4th of April; Day 4 of Camp NaNoWriMo

Camp Day: 4
Word Count: 4,048

Good Afternoon Friends,

My apologies for such a short post yesterday, I needed to make sure that some things in my personal life came first, and thankfully, were sorted out in a timely manner. That being said, today’s post will be some more of my writing progress as well as some of the really helpful things I’ve picked up from No Plot? No Problem!

I know I have yet to talk about Section 2 and that’s what I think I will discuss in more detail today. This section has its chapters divided up into each of the four weeks of your writing process. Since Baty suggests reading each of these chapters one week at a time, to keep in the moment and keep the excitement alive, that’s how I will talk about each chapter of the second section. For this post, I will be focusing on Week One. The tone of encouragement from Baty starts out the chapter with much enthusiasm and excitement. I have to agree with him, writing the book you’ve always wanted to should be a fun and adventurous journey. I like that he also identifies a huge problem right off the bat with self criticism and tackles it right away by identifying it as an “Inner Editor” and how to put them on hold for the next 30 days of your writing journey (Baty 107-108.) I found his tips throughout the chapter to be very helpful, and gave me a sigh of relief. He talks about how to deal with what he calls “Week One Issues” such as starting off your story’s first sentence, finding when your optimal writing time is, and how to bring a chapter to a close (Baty 110-112.)

After reading these, I felt that through Baty’s encouragement and positive constructive thinking, I was more at ease and wasn’t too caught up in my story.  I didn’t end up seeing it as a chore anymore: I saw it as a peaceful, new, and exciting journey of which I couldn’t wait to be apart of. With these 30 days, he breaks up his strategy on how to deal with each of the week’s challenges. His “Week One Tips” focus on balancing out the adrenaline rush from the excitement of diving into your story and how to keep up with a healthy momentum all while not falling into bad habits such as stop and go editing and runaway thoughts (Baty 112-116.) I have definitely had my moments already where my story ideas and sentences are coming to me like a broken dam: all at once. Instead of stopping myself, I just type out the story as it comes. This can be a bit overwhelming, and if I worry about the new ideas that tend to be more ahead of my story than I am, I just jot it down in my notebook that I leave next to me for such an instance. Getting to know yourself as a writer, and learning about what helps and hinders you along the way is very essential to the progress of your creative writing. I believe that you should nurture your good habits and needs and work on limiting your bad habits as much as possible. In order for me to think clearly, my work space needs to be neat, so I always make sure to keep it as such to prevent an unnecessary distraction. Also, like I said about the notebook, I always have one with me wherever I go because inspiration and ideas tend to come to me at any given time, so what I noticed works for me, is physically writing out my thoughts and ideas. I know other people who have places dedicated on their smart devices for said ideas and I think that’s a great idea as well. What this week so far has taught me about my story writing process is my need to stay focused and positive has already been a great factor in completing my weekly goals and has already surfaced what my good and bad habits are (good being riding out the momentum and bad being allowing my immediate distractions to take a place before my writing.)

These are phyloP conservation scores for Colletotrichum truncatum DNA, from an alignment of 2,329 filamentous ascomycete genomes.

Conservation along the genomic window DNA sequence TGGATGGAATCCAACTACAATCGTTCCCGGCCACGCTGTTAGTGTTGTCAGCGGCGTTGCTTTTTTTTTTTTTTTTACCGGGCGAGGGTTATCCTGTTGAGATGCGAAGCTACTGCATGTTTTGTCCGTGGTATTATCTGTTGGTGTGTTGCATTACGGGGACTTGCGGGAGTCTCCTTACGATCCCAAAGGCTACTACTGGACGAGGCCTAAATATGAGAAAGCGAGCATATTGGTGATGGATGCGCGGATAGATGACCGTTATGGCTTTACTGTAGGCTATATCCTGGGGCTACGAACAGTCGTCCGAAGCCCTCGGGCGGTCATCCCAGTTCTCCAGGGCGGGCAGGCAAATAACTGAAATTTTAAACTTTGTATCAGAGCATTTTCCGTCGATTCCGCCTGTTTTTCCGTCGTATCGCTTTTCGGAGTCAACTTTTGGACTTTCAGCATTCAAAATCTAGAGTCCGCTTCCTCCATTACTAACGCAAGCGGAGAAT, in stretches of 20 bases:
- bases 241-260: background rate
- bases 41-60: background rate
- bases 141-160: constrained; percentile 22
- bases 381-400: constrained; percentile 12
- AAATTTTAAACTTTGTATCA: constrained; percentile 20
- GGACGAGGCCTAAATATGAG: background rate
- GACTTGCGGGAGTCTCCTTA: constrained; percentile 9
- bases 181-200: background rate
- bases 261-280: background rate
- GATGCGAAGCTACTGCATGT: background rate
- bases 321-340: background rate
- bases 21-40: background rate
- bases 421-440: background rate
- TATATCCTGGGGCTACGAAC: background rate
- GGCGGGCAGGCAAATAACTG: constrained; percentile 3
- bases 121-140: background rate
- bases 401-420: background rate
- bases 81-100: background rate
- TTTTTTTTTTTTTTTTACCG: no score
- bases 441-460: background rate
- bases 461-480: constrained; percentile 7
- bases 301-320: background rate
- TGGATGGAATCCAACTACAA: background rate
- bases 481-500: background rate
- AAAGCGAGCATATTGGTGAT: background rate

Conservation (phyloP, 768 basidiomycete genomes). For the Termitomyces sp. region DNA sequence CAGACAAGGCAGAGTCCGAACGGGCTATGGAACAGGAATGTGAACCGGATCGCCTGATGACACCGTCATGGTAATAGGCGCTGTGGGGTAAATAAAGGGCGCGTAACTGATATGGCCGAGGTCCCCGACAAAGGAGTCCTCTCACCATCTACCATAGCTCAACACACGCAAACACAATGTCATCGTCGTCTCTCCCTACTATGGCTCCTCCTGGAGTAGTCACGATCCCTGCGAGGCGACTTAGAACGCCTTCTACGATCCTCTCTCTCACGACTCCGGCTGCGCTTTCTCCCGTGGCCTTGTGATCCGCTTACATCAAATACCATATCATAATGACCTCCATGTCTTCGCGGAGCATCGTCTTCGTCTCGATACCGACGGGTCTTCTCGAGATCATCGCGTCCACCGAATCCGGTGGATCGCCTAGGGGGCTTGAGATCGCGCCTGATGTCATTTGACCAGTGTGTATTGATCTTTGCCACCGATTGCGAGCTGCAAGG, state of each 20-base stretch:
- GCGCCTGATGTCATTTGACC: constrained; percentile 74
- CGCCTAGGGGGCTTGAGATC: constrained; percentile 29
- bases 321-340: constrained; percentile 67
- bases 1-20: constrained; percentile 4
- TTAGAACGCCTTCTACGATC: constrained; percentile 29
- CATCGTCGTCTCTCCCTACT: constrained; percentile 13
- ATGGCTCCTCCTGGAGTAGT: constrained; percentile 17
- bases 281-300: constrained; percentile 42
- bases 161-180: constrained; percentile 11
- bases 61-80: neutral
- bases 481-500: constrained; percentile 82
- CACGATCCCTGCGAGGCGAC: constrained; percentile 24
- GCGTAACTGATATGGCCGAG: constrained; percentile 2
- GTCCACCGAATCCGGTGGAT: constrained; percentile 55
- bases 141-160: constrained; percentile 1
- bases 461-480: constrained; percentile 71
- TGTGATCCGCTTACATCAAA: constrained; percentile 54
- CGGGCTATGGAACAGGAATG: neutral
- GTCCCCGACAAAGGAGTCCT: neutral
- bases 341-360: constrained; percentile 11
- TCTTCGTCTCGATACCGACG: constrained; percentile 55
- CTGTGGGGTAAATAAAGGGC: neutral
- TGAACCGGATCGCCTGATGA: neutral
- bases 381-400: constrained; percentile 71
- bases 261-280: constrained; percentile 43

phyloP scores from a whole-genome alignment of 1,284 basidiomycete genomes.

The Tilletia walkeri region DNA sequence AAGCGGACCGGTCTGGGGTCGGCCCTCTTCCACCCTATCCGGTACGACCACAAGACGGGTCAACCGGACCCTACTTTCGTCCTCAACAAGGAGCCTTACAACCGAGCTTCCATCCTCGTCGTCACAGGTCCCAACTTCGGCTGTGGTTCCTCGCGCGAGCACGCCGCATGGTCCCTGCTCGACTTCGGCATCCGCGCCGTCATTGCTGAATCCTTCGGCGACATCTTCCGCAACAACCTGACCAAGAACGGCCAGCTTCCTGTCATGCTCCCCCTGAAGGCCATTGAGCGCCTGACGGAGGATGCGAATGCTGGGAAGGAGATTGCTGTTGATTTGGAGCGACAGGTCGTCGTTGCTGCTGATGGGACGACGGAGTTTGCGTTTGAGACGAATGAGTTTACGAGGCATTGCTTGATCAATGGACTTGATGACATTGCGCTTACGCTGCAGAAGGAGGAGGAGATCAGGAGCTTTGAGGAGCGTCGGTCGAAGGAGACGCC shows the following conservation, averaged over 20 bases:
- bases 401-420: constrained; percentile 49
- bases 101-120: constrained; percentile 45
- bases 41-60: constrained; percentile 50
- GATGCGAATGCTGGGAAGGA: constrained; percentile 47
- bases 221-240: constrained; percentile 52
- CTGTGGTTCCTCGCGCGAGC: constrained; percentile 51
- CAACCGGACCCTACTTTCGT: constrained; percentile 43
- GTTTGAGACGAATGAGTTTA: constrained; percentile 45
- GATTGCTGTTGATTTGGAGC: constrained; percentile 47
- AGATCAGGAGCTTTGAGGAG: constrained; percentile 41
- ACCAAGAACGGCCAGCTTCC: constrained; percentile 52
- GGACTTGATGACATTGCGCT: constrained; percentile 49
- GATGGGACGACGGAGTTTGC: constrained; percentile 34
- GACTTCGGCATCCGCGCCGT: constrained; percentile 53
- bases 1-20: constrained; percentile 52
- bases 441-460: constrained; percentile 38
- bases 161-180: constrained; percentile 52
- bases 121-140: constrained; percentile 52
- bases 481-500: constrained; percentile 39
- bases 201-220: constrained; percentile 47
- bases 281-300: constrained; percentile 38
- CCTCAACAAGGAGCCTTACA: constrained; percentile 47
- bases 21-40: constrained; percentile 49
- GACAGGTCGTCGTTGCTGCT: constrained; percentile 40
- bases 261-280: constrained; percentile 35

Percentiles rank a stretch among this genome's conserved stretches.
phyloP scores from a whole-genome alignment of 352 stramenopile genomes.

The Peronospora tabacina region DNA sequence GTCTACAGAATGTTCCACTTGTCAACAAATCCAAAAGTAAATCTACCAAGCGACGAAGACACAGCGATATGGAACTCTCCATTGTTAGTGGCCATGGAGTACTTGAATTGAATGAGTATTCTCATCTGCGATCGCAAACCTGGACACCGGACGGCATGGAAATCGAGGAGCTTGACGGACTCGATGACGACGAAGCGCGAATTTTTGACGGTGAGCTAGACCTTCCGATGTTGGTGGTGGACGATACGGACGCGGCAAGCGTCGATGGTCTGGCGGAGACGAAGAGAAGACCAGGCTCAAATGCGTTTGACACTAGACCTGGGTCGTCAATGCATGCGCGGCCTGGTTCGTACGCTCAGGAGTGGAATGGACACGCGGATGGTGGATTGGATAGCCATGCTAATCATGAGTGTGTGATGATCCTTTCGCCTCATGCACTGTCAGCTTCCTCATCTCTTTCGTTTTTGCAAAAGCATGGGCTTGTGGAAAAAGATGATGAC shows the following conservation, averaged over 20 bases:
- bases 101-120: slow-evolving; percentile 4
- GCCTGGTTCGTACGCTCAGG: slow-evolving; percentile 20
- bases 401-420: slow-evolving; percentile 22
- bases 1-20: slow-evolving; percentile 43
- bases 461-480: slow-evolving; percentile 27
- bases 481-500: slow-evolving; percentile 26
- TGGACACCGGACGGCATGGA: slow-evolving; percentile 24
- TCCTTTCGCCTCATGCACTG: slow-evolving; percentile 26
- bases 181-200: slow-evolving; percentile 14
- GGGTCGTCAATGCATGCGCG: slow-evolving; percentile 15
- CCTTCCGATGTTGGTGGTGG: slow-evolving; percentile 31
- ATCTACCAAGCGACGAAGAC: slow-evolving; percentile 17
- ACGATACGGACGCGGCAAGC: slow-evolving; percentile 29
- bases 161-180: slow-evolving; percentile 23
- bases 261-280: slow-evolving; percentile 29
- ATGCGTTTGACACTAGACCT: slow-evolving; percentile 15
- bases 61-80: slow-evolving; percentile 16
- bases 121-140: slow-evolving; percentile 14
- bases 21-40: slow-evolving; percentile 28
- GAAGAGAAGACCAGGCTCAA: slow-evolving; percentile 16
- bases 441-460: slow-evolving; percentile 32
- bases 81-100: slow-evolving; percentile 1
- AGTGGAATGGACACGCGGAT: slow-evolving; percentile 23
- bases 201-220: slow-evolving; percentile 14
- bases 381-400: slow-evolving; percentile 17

Thank you all for continuing this journey with me as I write my first short story in a long time. It really means the world to me that you guys take the time to stop by and see what I’ve got to say. For those writing along, I wish you all the focus, words, luck and love the world can give you. To those of you just here for the ride, I hope it’s enjoyable for you.





Works Cited

Baty, Chris. No Plot? No Problem! A Low-Stress, High-Velocity Guide to Writing a Novel in 30 Days. Chronicle Books, 2014.

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